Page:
Lars von Trier’s intense marital horror flick is way too out-there for Academy recognition. Still, Dafoe deserved at least a nomination for his perfectly pitched performance as a well-meaning therapist trying to placate his grieving wife with psychobabble. A lot of critics missed that Antichrist is, at heart, a vicious satire – but Dafoe’s always had an uncanny ability to get on his directors’ wavelengths.

Steve James, Best Documentary Feature, Abacus: Small Enough to Jail (1 prior nomination)
Dedicated doc and Oscar buffs know that the widely acclaimed, financially successful Hoop Dreams failed to land in the final five for Best Documentary in 1995; the resulting uproar led to a change in nominating procedures so as to prevent a small, insular committee from ever embarrassing the Academy again. The Editing Branch, meanwhile, seemed to anticipate the outrage, and made sure that Hoop Dreams wouldn’t go unrecognized; which means that James’ lone nomination before this year was for, of all things, Best Editing. His portrait of a small bank paying for Wall Street’s sins may be too slight to beat out the much more substantive Strong Island, Icarus and Last Men in Aleppo, but hey … at least it’s in the right category.
Really deserved to win for: Hoop Dreams
Even the Academy knew this at the time.

Carter Burwell, Best Original Score, Three Billboards Outside Ebbing, Missouri (1 prior)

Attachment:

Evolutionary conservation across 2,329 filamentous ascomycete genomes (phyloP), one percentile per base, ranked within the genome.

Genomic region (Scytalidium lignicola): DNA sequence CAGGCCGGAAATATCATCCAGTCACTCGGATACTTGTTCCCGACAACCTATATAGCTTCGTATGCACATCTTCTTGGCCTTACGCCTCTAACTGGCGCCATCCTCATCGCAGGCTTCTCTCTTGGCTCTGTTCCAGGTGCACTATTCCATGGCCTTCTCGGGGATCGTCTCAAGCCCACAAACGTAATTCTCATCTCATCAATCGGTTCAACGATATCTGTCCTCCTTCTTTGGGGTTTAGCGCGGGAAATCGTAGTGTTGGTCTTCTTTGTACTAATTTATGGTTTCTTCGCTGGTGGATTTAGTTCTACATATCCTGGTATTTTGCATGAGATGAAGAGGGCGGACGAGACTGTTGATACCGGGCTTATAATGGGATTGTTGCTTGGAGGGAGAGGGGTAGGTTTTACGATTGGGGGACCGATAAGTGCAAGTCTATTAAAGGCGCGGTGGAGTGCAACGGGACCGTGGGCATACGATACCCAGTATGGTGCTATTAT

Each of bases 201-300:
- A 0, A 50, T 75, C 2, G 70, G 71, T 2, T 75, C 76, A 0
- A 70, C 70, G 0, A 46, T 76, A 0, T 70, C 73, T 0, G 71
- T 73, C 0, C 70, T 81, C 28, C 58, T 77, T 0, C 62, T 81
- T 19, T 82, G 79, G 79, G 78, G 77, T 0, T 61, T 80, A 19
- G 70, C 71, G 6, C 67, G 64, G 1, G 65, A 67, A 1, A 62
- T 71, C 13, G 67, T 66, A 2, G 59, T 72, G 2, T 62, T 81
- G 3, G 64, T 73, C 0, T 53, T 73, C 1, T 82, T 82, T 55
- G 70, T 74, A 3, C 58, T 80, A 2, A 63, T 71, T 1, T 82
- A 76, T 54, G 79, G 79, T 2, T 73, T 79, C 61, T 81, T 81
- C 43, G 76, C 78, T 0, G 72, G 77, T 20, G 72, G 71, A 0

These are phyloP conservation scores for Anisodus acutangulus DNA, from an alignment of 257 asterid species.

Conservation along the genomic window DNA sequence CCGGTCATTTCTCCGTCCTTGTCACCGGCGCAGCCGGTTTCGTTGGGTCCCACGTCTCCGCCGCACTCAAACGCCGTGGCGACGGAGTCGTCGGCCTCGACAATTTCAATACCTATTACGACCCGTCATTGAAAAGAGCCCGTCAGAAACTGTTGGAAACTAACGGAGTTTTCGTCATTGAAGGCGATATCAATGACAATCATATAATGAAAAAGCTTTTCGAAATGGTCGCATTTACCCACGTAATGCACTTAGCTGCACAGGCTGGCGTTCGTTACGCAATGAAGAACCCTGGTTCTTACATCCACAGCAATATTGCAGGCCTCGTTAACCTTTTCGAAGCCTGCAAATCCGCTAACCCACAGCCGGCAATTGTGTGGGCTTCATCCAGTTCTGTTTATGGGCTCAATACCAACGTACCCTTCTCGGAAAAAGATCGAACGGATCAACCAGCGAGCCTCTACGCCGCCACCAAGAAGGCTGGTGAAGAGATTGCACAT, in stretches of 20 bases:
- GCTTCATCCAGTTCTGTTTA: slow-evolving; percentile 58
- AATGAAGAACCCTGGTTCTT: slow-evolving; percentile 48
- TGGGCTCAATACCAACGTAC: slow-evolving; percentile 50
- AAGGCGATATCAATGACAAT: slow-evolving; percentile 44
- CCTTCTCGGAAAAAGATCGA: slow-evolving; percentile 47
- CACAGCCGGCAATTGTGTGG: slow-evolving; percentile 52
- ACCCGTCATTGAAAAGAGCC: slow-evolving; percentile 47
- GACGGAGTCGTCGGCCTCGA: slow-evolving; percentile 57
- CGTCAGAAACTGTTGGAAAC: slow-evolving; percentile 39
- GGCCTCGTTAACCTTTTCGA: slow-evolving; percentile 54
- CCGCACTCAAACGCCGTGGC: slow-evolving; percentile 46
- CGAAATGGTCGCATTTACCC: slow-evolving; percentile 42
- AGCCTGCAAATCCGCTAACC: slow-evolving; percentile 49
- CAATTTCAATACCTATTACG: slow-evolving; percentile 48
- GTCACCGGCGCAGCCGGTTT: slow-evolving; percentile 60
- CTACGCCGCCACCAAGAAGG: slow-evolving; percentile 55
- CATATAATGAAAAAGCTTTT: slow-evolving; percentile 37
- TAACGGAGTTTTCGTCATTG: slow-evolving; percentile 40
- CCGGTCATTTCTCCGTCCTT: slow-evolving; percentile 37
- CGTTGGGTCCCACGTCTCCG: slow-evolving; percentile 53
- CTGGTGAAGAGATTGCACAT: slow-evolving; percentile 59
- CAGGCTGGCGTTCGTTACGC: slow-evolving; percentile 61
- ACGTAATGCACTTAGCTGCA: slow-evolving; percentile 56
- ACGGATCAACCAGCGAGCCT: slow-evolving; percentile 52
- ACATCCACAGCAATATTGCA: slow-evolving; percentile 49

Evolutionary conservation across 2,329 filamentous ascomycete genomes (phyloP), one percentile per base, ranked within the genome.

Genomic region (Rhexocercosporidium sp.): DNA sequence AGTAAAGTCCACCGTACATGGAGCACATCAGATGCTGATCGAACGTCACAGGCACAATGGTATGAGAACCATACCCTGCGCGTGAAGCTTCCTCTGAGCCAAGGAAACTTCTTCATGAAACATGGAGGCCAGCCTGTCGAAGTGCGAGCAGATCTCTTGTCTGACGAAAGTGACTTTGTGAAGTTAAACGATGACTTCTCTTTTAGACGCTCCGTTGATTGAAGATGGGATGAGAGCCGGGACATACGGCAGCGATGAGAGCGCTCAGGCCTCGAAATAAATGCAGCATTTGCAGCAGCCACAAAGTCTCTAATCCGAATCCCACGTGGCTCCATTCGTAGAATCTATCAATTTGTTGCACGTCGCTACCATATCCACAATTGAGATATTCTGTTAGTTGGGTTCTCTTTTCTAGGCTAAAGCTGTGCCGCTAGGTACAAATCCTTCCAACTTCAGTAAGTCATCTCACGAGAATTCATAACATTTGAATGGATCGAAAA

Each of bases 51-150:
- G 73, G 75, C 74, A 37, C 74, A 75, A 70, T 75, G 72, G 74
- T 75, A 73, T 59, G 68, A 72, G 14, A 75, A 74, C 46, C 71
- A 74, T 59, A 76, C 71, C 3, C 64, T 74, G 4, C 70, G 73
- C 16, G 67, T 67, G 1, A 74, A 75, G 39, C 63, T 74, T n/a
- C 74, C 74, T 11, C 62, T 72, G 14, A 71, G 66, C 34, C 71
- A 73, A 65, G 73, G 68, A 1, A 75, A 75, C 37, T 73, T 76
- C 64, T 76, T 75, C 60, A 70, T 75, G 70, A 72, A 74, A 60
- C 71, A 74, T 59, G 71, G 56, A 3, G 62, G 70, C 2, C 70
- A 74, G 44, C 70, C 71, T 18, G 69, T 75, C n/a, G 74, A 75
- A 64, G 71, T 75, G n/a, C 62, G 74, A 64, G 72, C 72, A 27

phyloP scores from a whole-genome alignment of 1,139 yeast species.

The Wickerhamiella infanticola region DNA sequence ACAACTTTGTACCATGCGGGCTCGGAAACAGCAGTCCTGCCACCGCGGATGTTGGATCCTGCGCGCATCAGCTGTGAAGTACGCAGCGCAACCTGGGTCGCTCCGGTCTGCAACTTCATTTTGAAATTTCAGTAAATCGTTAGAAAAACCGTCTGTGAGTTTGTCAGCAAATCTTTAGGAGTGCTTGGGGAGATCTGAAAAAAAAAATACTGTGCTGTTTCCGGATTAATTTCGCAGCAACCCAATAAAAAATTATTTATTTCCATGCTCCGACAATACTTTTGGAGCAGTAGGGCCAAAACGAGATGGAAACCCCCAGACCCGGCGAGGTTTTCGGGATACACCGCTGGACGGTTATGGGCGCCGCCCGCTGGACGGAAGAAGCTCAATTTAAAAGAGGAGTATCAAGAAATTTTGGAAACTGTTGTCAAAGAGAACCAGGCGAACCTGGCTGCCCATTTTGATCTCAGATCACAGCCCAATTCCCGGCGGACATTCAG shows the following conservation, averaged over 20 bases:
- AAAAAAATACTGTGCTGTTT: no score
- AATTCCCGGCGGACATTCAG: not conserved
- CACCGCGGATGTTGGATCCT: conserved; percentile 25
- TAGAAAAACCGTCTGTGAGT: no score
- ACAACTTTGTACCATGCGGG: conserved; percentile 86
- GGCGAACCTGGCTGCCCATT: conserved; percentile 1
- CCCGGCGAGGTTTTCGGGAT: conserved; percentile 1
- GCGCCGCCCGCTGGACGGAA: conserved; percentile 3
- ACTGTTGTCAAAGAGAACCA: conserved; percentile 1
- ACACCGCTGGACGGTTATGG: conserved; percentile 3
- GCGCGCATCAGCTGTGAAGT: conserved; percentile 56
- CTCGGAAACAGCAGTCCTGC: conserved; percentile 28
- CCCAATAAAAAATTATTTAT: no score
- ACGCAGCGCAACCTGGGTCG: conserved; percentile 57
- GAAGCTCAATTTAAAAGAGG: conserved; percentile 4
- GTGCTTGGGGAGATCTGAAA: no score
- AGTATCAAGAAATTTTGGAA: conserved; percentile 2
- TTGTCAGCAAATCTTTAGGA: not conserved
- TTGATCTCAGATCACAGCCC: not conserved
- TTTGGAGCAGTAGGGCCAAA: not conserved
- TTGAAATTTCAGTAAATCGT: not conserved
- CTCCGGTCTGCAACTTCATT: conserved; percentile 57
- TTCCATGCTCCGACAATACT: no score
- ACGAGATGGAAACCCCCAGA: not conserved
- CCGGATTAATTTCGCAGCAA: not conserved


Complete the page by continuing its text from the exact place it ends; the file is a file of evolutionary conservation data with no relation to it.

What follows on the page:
What is it with Coen brothers collaborators getting overlooked by Oscar voters? In addition to composing the stirring, lyrical music for the likes of Miller’s Crossing and True Grit, Burwell has added an emotional dimension to the likes of Todd Haynes’ Carol (the source of his only previous nomination), Charlie Kaufman’s Anomalisa and three out of the five Twilight movies. He’s facing stiff competition in his category this year but he’s been so undervalued by the Academy for so long that he’s earned a make-good.
Really deserved to win for: Fargo
He didn’t even get a nomination for a movie whose score is so memorable that the FX TV adaptation evokes the feeling of the film instantly just by playing a few of its notes.

Jonny Greenwood, Best Original Score, Phantom Thread (No prior nominations)
Speaking of overlooked composers: Yes, he’s only been scoring films for a minute and some change. But Radiohead’s guitarist has been left out of the Oscar mix repeatedly, and for arcane reasons to boot: His There Will Be Blood score was deemed ineligible because a few thematic elements directly quote other musicians and preexisting songs. Yet just about anyone with ears acknowledges that Greenwood’s experiments with drone and rhythm have been hugely influential on how films sound today. If the Phantom Thread soundtrack doesn’t win this year, it may lose to Hans Zimmer’s magnificent Dunkirk music, which similarly uses minimalist percussion and washes of sound to mesmerize.
Really deserved to win for: There Will Be Blood
To hell with the nit-picky Academy rules! Even Zimmer has said that Greenwood’s work on P.T. Anderson’s deliciously sour American epic is one of the 21st century’s most innovative and beautiful pieces of movie music.